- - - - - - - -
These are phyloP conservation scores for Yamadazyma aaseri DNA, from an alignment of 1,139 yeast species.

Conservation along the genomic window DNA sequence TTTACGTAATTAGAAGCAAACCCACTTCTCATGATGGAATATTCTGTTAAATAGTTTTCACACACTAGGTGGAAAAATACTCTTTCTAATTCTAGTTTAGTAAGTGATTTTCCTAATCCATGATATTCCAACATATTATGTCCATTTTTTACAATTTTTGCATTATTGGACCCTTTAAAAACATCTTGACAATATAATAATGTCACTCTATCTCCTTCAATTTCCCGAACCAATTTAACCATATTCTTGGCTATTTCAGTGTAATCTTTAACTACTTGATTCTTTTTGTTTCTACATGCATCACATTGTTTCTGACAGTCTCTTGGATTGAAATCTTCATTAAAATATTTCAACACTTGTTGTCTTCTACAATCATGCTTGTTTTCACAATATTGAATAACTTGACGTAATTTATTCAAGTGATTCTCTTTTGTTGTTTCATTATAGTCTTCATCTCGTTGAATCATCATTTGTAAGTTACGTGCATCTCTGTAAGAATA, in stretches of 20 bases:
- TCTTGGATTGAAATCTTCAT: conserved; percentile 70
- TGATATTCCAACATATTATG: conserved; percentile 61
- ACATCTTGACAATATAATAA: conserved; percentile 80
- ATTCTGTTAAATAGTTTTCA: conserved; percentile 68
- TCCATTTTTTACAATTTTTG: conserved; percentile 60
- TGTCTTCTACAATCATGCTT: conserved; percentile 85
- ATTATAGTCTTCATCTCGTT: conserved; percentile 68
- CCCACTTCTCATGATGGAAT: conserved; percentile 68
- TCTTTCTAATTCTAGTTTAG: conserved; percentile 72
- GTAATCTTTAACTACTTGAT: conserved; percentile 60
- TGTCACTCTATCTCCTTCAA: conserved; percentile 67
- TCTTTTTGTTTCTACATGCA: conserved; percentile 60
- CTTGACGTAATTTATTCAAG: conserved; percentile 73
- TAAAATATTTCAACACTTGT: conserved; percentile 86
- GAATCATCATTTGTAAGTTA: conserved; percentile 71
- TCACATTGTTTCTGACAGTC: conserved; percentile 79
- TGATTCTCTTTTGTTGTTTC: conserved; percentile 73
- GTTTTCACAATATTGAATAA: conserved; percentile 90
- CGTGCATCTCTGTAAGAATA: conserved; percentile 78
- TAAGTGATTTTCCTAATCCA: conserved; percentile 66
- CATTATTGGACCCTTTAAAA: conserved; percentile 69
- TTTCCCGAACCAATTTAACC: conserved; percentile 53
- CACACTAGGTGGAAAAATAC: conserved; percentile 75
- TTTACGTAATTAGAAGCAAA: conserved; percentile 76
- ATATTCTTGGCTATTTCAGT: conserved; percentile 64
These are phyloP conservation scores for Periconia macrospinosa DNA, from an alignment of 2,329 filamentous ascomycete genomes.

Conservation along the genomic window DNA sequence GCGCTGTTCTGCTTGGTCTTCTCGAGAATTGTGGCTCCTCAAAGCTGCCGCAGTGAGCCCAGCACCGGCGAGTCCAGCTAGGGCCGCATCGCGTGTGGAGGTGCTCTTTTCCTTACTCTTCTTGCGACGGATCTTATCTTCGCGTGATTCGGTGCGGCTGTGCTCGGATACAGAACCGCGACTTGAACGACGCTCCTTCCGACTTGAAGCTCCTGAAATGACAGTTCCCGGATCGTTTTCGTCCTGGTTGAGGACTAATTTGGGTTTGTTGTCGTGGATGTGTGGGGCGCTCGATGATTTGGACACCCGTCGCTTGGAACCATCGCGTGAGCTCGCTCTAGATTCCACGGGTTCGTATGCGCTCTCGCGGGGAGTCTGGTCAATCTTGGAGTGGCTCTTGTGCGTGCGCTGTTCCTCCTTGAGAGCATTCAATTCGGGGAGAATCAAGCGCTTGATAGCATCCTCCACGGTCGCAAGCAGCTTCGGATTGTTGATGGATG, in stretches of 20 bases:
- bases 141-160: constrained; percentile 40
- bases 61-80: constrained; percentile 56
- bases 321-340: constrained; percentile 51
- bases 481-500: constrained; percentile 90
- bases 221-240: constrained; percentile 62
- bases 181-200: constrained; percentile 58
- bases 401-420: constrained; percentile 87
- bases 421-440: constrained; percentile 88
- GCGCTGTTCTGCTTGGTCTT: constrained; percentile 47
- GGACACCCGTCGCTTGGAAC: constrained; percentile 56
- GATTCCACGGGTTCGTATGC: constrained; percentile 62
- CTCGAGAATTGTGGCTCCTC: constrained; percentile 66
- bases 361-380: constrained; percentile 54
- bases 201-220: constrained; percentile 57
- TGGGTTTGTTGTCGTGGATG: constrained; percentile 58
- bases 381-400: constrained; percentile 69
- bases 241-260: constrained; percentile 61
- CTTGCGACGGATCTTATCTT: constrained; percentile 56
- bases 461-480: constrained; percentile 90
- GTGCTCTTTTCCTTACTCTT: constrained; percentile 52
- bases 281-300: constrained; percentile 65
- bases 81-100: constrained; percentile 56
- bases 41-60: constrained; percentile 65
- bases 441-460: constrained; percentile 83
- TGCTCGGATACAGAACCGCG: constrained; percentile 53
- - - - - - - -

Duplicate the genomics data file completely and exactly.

These are phyloP conservation scores for Yamadazyma aaseri DNA, from an alignment of 1,139 yeast species.

Conservation along the genomic window DNA sequence TTTACGTAATTAGAAGCAAACCCACTTCTCATGATGGAATATTCTGTTAAATAGTTTTCACACACTAGGTGGAAAAATACTCTTTCTAATTCTAGTTTAGTAAGTGATTTTCCTAATCCATGATATTCCAACATATTATGTCCATTTTTTACAATTTTTGCATTATTGGACCCTTTAAAAACATCTTGACAATATAATAATGTCACTCTATCTCCTTCAATTTCCCGAACCAATTTAACCATATTCTTGGCTATTTCAGTGTAATCTTTAACTACTTGATTCTTTTTGTTTCTACATGCATCACATTGTTTCTGACAGTCTCTTGGATTGAAATCTTCATTAAAATATTTCAACACTTGTTGTCTTCTACAATCATGCTTGTTTTCACAATATTGAATAACTTGACGTAATTTATTCAAGTGATTCTCTTTTGTTGTTTCATTATAGTCTTCATCTCGTTGAATCATCATTTGTAAGTTACGTGCATCTCTGTAAGAATA, in stretches of 20 bases:
- TCTTGGATTGAAATCTTCAT: conserved; percentile 70
- TGATATTCCAACATATTATG: conserved; percentile 61
- ACATCTTGACAATATAATAA: conserved; percentile 80
- ATTCTGTTAAATAGTTTTCA: conserved; percentile 68
- TCCATTTTTTACAATTTTTG: conserved; percentile 60
- TGTCTTCTACAATCATGCTT: conserved; percentile 85
- ATTATAGTCTTCATCTCGTT: conserved; percentile 68
- CCCACTTCTCATGATGGAAT: conserved; percentile 68
- TCTTTCTAATTCTAGTTTAG: conserved; percentile 72
- GTAATCTTTAACTACTTGAT: conserved; percentile 60
- TGTCACTCTATCTCCTTCAA: conserved; percentile 67
- TCTTTTTGTTTCTACATGCA: conserved; percentile 60
- CTTGACGTAATTTATTCAAG: conserved; percentile 73
- TAAAATATTTCAACACTTGT: conserved; percentile 86
- GAATCATCATTTGTAAGTTA: conserved; percentile 71
- TCACATTGTTTCTGACAGTC: conserved; percentile 79
- TGATTCTCTTTTGTTGTTTC: conserved; percentile 73
- GTTTTCACAATATTGAATAA: conserved; percentile 90
- CGTGCATCTCTGTAAGAATA: conserved; percentile 78
- TAAGTGATTTTCCTAATCCA: conserved; percentile 66
- CATTATTGGACCCTTTAAAA: conserved; percentile 69
- TTTCCCGAACCAATTTAACC: conserved; percentile 53
- CACACTAGGTGGAAAAATAC: conserved; percentile 75
- TTTACGTAATTAGAAGCAAA: conserved; percentile 76
- ATATTCTTGGCTATTTCAGT: conserved; percentile 64
These are phyloP conservation scores for Periconia macrospinosa DNA, from an alignment of 2,329 filamentous ascomycete genomes.

Conservation along the genomic window DNA sequence GCGCTGTTCTGCTTGGTCTTCTCGAGAATTGTGGCTCCTCAAAGCTGCCGCAGTGAGCCCAGCACCGGCGAGTCCAGCTAGGGCCGCATCGCGTGTGGAGGTGCTCTTTTCCTTACTCTTCTTGCGACGGATCTTATCTTCGCGTGATTCGGTGCGGCTGTGCTCGGATACAGAACCGCGACTTGAACGACGCTCCTTCCGACTTGAAGCTCCTGAAATGACAGTTCCCGGATCGTTTTCGTCCTGGTTGAGGACTAATTTGGGTTTGTTGTCGTGGATGTGTGGGGCGCTCGATGATTTGGACACCCGTCGCTTGGAACCATCGCGTGAGCTCGCTCTAGATTCCACGGGTTCGTATGCGCTCTCGCGGGGAGTCTGGTCAATCTTGGAGTGGCTCTTGTGCGTGCGCTGTTCCTCCTTGAGAGCATTCAATTCGGGGAGAATCAAGCGCTTGATAGCATCCTCCACGGTCGCAAGCAGCTTCGGATTGTTGATGGATG, in stretches of 20 bases:
- bases 141-160: constrained; percentile 40
- bases 61-80: constrained; percentile 56
- bases 321-340: constrained; percentile 51
- bases 481-500: constrained; percentile 90
- bases 221-240: constrained; percentile 62
- bases 181-200: constrained; percentile 58
- bases 401-420: constrained; percentile 87
- bases 421-440: constrained; percentile 88
- GCGCTGTTCTGCTTGGTCTT: constrained; percentile 47
- GGACACCCGTCGCTTGGAAC: constrained; percentile 56
- GATTCCACGGGTTCGTATGC: constrained; percentile 62
- CTCGAGAATTGTGGCTCCTC: constrained; percentile 66
- bases 361-380: constrained; percentile 54
- bases 201-220: constrained; percentile 57
- TGGGTTTGTTGTCGTGGATG: constrained; percentile 58
- bases 381-400: constrained; percentile 69
- bases 241-260: constrained; percentile 61
- CTTGCGACGGATCTTATCTT: constrained; percentile 56
- bases 461-480: constrained; percentile 90
- GTGCTCTTTTCCTTACTCTT: constrained; percentile 52
- bases 281-300: constrained; percentile 65
- bases 81-100: constrained; percentile 56
- bases 41-60: constrained; percentile 65
- bases 441-460: constrained; percentile 83
- TGCTCGGATACAGAACCGCG: constrained; percentile 53